Working on a radio program like Tell Me More, we're charged with presenting an hour's worth of airtime each day. We need to be timely, engaging, and bring on guests who will both surprise and enlighten. To be sure, some of our interviews are booked the same day the program airs, such as in the case of breaking news. But other interviews can take months of preparation: case in point, Wednesday's conversation with the Black Eyed Peas.
I first thought about arranging this interview back in December when I noticed the band would be coming through Washington on tour, promoting their album The E.N.D. They would be playing at the Verizon Center, which is just a few short blocks away from NPR's DC headquarters. The Black Eyed Peas seemed like a great fit for our program. Not only had they achieved widespread commercial and critical success, they also have compelling personal stories we felt would connect with our listeners.
So what goes into planning? It's a lot of emails; a lot of phone calls; and finally, a lot of favors. The BEP's schedule didn't permit them to come into our studios so we had to go on-site and interview them before the concert. This meant asking our guest host Lynn Neary to work well into the night for us, asking the NPR's News Division to loan out one of their audio engineers, and asking my own wife to be ok with putting our daughter to bed on her own (a task we usually share). Once our team made it to the Verizon Center, we were shuttled by handlers from one location to the next, at each stop a new security person had to verify our credentials.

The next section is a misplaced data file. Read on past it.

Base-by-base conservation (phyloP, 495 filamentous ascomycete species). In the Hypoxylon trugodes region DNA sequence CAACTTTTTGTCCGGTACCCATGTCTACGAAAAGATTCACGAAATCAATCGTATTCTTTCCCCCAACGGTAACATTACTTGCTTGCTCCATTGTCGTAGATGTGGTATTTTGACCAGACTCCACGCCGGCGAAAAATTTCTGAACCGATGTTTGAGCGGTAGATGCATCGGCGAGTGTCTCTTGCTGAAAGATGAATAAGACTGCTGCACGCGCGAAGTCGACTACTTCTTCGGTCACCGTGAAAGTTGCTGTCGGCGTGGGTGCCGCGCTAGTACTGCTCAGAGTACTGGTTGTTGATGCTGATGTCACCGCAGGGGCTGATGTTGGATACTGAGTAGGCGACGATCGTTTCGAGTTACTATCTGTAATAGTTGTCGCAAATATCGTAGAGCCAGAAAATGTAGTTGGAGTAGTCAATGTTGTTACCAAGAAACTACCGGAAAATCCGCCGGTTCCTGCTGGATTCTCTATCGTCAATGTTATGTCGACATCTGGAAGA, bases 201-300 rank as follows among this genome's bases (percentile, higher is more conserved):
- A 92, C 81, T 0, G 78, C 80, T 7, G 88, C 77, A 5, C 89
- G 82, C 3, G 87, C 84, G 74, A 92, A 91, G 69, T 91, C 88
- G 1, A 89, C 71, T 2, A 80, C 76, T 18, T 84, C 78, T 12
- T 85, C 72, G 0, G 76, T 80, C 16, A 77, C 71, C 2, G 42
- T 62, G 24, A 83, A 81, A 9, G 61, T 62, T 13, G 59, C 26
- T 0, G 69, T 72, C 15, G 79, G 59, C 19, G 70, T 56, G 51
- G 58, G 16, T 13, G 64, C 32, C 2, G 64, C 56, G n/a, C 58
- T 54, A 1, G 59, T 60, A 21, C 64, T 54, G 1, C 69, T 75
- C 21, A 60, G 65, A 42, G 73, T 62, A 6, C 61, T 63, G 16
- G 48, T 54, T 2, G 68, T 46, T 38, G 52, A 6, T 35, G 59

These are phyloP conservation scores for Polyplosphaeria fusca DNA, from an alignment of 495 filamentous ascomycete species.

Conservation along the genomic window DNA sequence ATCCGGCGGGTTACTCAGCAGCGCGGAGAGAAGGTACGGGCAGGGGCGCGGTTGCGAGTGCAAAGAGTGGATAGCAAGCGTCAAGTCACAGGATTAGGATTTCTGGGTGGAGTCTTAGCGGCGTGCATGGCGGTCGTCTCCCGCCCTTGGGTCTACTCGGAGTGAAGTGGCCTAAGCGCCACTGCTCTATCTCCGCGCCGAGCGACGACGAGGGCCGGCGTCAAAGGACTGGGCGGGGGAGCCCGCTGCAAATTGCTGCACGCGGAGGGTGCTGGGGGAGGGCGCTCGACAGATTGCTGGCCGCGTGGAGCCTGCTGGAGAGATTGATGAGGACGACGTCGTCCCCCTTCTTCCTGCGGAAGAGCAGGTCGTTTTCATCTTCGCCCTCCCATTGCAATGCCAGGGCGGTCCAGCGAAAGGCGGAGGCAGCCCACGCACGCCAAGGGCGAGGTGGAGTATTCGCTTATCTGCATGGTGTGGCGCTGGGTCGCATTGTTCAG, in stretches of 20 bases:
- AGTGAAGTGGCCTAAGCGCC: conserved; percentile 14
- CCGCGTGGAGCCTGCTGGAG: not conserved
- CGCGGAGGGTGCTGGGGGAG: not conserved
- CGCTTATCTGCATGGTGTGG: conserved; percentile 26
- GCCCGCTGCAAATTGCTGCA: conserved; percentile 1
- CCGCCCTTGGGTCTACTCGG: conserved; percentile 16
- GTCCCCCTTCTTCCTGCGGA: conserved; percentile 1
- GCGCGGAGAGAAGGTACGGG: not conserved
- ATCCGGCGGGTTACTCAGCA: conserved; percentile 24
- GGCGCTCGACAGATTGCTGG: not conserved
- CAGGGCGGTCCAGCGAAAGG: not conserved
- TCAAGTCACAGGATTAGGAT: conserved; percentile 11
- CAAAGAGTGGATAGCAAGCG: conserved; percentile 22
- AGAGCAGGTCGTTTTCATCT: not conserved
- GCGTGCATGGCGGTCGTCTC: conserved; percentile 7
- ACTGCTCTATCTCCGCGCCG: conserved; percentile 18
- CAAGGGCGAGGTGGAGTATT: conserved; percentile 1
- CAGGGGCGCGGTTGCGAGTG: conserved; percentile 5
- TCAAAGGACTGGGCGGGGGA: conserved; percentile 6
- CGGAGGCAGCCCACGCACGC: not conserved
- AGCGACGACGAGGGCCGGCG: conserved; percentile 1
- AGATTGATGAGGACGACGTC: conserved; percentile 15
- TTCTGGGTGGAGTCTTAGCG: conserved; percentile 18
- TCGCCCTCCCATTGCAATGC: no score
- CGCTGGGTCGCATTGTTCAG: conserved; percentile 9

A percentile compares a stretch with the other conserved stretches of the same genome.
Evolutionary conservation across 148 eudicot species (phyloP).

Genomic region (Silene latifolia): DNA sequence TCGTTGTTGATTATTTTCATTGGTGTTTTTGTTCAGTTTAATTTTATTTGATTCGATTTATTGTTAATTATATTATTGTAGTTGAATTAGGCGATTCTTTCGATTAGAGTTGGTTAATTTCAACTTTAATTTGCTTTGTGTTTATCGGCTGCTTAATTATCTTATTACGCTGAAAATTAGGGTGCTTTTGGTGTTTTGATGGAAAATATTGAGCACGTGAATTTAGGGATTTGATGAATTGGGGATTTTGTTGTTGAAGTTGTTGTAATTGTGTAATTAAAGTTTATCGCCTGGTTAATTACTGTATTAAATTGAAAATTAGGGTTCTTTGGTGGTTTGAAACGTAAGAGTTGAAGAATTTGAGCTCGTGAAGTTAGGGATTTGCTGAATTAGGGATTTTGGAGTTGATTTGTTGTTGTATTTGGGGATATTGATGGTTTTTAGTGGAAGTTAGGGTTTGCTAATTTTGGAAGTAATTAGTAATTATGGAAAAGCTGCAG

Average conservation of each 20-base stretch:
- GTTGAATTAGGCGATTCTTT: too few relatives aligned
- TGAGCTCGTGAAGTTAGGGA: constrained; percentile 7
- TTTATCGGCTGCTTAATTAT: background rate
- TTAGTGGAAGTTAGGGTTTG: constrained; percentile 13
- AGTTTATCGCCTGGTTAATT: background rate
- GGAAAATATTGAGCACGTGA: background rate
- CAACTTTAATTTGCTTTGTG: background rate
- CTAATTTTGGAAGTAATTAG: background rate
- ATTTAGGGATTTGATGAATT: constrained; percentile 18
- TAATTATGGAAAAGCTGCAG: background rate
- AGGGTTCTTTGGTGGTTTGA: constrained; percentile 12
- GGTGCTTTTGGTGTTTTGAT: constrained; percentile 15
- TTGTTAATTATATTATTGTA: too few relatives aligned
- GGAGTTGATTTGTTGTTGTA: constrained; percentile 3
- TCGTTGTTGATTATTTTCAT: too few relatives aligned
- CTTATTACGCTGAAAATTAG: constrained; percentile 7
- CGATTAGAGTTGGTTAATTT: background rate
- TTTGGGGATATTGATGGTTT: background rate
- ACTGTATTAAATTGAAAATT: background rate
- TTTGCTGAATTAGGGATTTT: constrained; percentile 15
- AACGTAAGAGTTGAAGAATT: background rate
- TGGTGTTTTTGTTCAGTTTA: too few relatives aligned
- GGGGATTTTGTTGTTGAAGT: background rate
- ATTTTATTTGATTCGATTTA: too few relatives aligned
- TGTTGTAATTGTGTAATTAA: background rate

After over an hour and a half of standing around, we finally got the call; it was our turn to interview the group. As the producer, questions raced through my mind: was the room going to be quiet enough? Would the sound engineer have enough space to mic everyone properly? Did I give Lynn enough background material to help her prepare for the interview? And, most importantly, was the group even going to answer our questions sincerely? All this was unknown right up till the moment we sat down. But once things got started, I knew we were going to be ok. Lynn immediately was able to make the group comfortable and the conversation wound up being both natural and easy going. When you hear the interview you would have never have guessed all the work it took to get those 10 minutes with the Black Eyed Peas, but now you know.
Thanks for listening.